These skills are particularly needed when, as in the case of the AirAsia flight, the airplane is at cruise altitude. Because of the thinness of the air, there is a very tight margin between the correct and incorrect airspeeds, as little as 50 mph. If an airplane is destabilized by, say, a sudden updraft in a storm, it is prone to either a high-speed or low-speed stall, in which the control surfaces lose their grip. One report has the AirAsia Airbus flying at a speed very close to what would trigger a low speed stall.
Airline pilots are now slowly, too slowly, being given access to flight simulators able to reproduce sudden and unexpected upsets. The idea is that they will be able to learn to equal the legendary skills of the generation of pilots who never sat in a cockpit where computers ran everything, rendering humans by and large monitors of the systems rather than masters of them.
That being said, there is no record of an airplane as well-built and sophisticated as the AirAsia A320, and with such a fine safety record, ever being broken apart in a storm. Only last week there was a scary case of severe turbulence hitting an American Airlines Boeing 777 over Japan and shaking up and injuring passengers and crew, an ordeal that lasted for 45 minutes—but the airplane itself was never at risk.
Nor should we ever assume that weather alone, however extreme, should be fatal to a commercial flight. Bad weather is a feature of hundreds of flights across the world every day. Air traffic controllers and pilots together take great care not to fly in conditions that can jeopardize an airplane. The weather on the route of AirAsia Flight 8501 was not unusual for the region and the season.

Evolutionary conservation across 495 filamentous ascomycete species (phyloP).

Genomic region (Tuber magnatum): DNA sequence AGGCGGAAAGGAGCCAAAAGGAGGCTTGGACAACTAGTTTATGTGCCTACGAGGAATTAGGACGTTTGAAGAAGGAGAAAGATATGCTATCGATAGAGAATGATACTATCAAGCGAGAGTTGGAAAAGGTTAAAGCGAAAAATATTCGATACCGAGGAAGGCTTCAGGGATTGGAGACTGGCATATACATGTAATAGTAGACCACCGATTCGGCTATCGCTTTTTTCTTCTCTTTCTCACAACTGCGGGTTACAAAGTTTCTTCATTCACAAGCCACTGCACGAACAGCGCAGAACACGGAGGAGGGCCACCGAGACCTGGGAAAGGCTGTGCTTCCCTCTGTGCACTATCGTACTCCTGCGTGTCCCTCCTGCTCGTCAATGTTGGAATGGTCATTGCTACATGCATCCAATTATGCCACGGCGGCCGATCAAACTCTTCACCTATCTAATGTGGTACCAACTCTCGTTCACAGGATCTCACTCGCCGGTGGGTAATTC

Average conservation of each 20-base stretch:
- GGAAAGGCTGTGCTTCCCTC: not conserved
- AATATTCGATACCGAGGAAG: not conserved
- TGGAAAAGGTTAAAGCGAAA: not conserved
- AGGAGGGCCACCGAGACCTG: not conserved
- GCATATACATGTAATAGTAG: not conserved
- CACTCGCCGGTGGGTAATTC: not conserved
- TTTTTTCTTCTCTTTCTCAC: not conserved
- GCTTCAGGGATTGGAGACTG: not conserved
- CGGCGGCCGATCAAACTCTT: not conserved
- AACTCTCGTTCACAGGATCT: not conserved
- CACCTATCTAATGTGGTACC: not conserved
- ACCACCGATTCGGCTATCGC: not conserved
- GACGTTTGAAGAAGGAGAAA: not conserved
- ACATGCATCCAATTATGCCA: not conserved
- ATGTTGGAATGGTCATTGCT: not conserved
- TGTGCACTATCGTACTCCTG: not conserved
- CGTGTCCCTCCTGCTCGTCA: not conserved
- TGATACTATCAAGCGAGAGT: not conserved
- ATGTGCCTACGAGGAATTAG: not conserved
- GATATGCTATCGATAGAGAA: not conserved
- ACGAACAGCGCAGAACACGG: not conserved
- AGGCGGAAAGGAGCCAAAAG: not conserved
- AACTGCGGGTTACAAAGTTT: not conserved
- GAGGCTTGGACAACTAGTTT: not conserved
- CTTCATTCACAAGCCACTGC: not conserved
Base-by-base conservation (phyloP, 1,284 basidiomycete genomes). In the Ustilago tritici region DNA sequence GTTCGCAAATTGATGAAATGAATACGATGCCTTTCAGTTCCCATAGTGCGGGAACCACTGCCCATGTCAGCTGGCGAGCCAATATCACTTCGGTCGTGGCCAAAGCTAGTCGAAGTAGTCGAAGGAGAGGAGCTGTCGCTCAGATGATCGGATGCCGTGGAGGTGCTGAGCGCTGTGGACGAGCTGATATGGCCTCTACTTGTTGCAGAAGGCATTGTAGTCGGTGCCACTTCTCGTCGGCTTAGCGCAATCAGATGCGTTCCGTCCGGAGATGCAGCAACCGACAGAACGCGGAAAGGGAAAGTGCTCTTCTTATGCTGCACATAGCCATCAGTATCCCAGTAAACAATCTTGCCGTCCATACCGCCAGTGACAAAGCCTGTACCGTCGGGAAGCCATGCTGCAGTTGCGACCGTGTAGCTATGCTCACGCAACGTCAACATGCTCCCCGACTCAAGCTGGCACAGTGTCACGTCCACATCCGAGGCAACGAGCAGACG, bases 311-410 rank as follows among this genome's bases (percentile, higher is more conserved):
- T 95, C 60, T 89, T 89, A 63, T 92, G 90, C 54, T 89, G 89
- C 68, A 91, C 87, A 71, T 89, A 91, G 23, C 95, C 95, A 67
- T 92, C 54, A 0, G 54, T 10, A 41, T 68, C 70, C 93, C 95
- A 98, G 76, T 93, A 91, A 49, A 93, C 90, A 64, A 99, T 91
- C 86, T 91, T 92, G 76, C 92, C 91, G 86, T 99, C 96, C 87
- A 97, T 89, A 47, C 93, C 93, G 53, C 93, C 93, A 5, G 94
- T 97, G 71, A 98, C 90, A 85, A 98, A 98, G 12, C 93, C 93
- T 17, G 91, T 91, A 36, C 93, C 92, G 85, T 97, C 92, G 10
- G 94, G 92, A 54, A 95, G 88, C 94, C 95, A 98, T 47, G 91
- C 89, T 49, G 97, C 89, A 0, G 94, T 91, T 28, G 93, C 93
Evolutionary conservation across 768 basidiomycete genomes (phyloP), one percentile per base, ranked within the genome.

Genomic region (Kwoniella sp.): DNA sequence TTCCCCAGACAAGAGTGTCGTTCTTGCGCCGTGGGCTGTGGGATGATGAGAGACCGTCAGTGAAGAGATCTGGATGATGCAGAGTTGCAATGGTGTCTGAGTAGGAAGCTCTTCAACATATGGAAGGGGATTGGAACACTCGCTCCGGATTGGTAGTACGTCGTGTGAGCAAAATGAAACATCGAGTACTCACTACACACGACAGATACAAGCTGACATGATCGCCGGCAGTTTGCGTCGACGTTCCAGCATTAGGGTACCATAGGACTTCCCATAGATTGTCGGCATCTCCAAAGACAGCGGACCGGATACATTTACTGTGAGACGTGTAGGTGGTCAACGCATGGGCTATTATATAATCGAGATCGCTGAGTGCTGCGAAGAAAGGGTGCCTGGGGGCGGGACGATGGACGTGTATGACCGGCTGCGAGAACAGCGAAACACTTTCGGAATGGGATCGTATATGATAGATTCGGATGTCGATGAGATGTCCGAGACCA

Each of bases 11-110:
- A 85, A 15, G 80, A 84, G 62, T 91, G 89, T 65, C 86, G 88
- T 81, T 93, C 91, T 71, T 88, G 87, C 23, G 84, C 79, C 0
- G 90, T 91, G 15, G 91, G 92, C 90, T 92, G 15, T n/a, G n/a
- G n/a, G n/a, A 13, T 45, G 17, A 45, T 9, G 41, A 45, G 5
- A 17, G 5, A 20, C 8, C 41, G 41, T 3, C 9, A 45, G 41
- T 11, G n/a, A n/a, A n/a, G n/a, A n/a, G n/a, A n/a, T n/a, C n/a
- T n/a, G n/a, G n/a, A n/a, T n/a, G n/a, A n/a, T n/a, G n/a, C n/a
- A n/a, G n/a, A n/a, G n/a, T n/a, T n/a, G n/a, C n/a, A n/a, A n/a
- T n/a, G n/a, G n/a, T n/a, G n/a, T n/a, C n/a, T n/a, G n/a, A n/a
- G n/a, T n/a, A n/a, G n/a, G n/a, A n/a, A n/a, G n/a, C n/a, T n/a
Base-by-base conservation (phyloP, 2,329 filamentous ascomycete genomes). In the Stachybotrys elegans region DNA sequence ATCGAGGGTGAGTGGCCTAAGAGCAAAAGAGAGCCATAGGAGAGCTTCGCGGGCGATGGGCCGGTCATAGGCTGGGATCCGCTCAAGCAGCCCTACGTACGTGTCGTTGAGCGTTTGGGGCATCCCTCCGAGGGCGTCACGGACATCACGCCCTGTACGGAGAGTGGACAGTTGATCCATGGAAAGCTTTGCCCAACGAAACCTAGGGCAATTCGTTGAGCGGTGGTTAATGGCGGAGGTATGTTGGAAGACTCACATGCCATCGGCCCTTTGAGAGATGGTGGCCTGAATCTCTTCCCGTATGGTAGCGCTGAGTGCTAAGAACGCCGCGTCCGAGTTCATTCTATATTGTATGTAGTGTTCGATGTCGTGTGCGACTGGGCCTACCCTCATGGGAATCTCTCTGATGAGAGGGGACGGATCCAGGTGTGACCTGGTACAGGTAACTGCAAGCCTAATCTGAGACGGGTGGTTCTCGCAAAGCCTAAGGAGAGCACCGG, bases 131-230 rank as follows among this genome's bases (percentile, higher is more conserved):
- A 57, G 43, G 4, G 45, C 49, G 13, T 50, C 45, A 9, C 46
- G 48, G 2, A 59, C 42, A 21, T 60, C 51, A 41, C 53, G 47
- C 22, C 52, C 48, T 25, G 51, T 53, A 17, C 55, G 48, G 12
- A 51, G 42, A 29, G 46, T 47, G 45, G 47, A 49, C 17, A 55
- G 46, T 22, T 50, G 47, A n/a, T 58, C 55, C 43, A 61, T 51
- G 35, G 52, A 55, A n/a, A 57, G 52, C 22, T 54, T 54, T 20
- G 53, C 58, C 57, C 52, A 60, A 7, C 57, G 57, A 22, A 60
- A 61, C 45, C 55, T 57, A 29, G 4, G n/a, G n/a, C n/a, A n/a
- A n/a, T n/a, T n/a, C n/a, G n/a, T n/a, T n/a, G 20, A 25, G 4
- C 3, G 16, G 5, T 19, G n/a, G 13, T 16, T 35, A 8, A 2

As for the search, which will soon resume, Soelisto confessed that “the capability of our equipment is not optimum.” Planes have been sent from other countries to help —notably from Australia, which is already deeply engaged in the search for Malaysian Airlines Flight 370, which went missing last year in the southern Indian Ocean.
If there are 162 confirmed deaths from Flight 8501, this would make 2014 the worst year for accident deaths since 2005. However, this distorts an overall picture in which, given the ever increasing volume of flights and the spread of air travel across the globe, the safety record is actually astonishing. This year’s numbers include a truly anomalous and freakish statistic—699 deaths on the airlines of one country, Malaysia. That includes Malaysia Flight 17, brought down in a war zone, and Flight 370, which is still not officially admitted to be missing.